Once these systems are in place, the employer is ready to handle requests for leave. When a request for leave is received, the employer should first determine whether the employee is eligible to take leave. For example, under the FMLA, an employee working for an employer with 50 or more employees in a 75-mile radius must have been employed by the employer for at least 12 months and must have worked at least 1,250 hours in the 12 months prior to the leave start date in order to be eligible. In addition, an employee is only permitted to take 12 weeks of leave in a 12-month period. If the employee has either (1) been employed for less than a year or (2) not worked a sufficient number of hours in the prior year, the employee is not eligible for FMLA leave. Furthermore, an employee who is otherwise eligible, but who has already taken some of the year’s allotment of FMLA leave, may only take the balance remaining.

Careful tracking of seniority, hours worked and leave taken is very important to this process, regardless of the method used to manage that data.

Once a request for leave is in process and the employer is carefully ensuring that the employee is complying with medical certification and other requirements, the employer must also determine how best to deal with the absence of the person on leave. Whether other staff members can absorb a leave taker’s duties or whether temporary personnel must be brought in is a case-by-case decision. However, the employer should notify any replacement, at hire or transfer, that the position is a temporary one. The employer must accept the fact that she may not refuse to reinstate the employee on leave just because she prefers the replacement’s performance. While there are narrow exceptions to the reinstatement requirement, employers are cautioned to seek advice of legal counsel before refusing reinstatement under any circumstances.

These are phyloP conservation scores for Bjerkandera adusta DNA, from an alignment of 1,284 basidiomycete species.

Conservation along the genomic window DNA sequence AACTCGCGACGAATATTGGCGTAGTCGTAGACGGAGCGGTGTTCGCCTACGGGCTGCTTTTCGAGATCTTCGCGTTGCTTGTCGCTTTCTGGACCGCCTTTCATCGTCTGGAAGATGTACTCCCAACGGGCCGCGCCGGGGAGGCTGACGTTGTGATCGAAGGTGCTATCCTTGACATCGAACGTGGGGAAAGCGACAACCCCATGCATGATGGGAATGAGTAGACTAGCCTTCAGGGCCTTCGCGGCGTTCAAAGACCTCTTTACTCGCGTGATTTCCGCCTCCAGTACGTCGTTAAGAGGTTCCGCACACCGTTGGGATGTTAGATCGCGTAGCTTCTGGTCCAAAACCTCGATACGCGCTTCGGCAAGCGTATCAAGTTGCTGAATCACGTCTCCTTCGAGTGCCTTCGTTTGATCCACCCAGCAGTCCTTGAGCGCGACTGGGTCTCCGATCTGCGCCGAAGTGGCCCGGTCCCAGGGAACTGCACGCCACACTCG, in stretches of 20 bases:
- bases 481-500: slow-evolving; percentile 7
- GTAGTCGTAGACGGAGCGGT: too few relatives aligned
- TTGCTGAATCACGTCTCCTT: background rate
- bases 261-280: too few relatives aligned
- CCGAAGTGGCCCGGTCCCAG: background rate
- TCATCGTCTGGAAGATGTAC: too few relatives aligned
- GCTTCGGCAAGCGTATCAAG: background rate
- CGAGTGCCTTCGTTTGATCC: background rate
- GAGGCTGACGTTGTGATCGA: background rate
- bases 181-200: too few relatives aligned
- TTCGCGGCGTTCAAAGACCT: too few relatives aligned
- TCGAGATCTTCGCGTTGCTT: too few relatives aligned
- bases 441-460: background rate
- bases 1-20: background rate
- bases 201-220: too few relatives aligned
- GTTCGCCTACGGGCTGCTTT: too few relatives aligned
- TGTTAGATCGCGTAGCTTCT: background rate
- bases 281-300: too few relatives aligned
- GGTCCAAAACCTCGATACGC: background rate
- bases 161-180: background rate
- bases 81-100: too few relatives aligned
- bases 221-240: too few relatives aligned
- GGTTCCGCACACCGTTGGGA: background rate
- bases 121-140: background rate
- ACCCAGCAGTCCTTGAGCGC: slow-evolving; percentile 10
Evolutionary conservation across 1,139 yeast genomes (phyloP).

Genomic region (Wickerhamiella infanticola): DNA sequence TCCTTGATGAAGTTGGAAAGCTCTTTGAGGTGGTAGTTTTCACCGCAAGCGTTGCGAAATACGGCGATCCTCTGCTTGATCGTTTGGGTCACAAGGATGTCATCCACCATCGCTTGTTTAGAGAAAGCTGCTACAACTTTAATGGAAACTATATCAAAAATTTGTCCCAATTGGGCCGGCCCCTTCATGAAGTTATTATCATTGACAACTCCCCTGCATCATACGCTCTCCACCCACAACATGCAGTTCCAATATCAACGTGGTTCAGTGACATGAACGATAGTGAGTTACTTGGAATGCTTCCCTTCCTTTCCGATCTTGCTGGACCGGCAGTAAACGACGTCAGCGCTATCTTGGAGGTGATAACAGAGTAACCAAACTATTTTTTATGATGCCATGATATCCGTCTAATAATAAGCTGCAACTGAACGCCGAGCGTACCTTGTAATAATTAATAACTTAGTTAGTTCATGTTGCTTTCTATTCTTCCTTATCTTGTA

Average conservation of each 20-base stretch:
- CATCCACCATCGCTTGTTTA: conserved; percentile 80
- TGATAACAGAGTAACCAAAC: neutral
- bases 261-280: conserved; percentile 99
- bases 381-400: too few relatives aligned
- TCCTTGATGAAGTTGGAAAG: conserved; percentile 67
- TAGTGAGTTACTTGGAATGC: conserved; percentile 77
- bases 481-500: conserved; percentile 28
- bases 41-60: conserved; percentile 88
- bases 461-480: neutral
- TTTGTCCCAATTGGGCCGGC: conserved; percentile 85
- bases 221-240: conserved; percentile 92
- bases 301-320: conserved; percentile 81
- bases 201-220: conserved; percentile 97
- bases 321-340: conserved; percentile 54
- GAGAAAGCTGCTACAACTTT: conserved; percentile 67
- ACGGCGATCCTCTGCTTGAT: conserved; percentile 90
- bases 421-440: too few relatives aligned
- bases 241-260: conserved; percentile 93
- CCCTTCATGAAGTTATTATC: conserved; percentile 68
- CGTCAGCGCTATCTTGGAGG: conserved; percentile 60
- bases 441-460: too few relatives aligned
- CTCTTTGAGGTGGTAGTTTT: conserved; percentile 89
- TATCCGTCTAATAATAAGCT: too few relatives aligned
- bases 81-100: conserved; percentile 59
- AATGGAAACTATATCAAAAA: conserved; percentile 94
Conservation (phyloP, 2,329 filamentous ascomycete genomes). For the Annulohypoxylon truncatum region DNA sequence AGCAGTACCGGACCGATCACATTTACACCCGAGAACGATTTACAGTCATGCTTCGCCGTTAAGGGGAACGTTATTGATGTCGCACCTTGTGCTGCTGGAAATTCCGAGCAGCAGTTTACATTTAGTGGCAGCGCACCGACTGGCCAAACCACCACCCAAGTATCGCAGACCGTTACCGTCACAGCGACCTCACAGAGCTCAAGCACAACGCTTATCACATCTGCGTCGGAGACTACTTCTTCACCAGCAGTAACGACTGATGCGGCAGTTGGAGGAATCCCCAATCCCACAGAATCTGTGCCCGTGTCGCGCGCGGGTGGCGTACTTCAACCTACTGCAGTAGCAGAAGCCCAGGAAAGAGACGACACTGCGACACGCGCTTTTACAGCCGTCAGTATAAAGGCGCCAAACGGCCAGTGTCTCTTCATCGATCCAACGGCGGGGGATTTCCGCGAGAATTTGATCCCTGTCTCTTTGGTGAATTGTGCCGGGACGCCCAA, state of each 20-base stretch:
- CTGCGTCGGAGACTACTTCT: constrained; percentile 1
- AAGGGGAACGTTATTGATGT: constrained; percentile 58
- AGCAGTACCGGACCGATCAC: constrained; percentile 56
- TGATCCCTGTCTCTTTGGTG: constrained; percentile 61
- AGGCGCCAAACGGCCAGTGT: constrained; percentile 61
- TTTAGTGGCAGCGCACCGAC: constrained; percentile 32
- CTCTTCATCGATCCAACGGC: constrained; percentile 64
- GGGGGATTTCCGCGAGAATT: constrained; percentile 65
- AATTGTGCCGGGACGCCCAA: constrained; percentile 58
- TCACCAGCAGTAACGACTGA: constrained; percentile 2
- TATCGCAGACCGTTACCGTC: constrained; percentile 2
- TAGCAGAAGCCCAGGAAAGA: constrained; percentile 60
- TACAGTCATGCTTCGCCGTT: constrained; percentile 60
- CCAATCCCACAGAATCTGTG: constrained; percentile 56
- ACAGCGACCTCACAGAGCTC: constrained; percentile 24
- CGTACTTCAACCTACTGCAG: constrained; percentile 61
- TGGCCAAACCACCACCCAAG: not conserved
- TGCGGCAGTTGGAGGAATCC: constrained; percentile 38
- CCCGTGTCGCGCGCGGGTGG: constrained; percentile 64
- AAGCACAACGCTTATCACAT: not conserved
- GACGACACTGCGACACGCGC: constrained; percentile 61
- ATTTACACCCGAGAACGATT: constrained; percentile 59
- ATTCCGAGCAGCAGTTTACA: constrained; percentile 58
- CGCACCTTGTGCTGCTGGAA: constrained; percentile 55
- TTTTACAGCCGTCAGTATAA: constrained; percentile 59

Many policies provide that an employee who fails to return to work after the completion of leave will be considered to have resigned from her position. In the case of an employee whose failure to return to work is unrelated to his/her health, enforcement of this policy may be appropriate. However, if an employee cannot return for reasons related to a health condition or disability, the employer must be prepared to evaluate the situation in terms of disability rights laws to determine whether additional unpaid leave is a reasonable accommodation. Accordingly, employers should be mindful of the potential need for flexibility on the return to work date.

Clearly, there is much to remember in relation to family and medical leave. A formalized process incorporating standardized materials and protocols will help managers comply with legal requirements with confidence. For more detailed information about FMLA eligibility and leave issues, go to http://www.dol.gov/elaws/fmla.htm, for Calif. law: http://www.dfeh.ca.gov/Statutes/cfra.asp.

Melissa Calhoon and Daniel T. Berkley are both of the Berkley Law Group, P.C. and can be reached at (415) 989-7711 or at info@berkleylawgroup.com.


© 2003 Siegel Communications, Inc. May not be reproduced for any reason.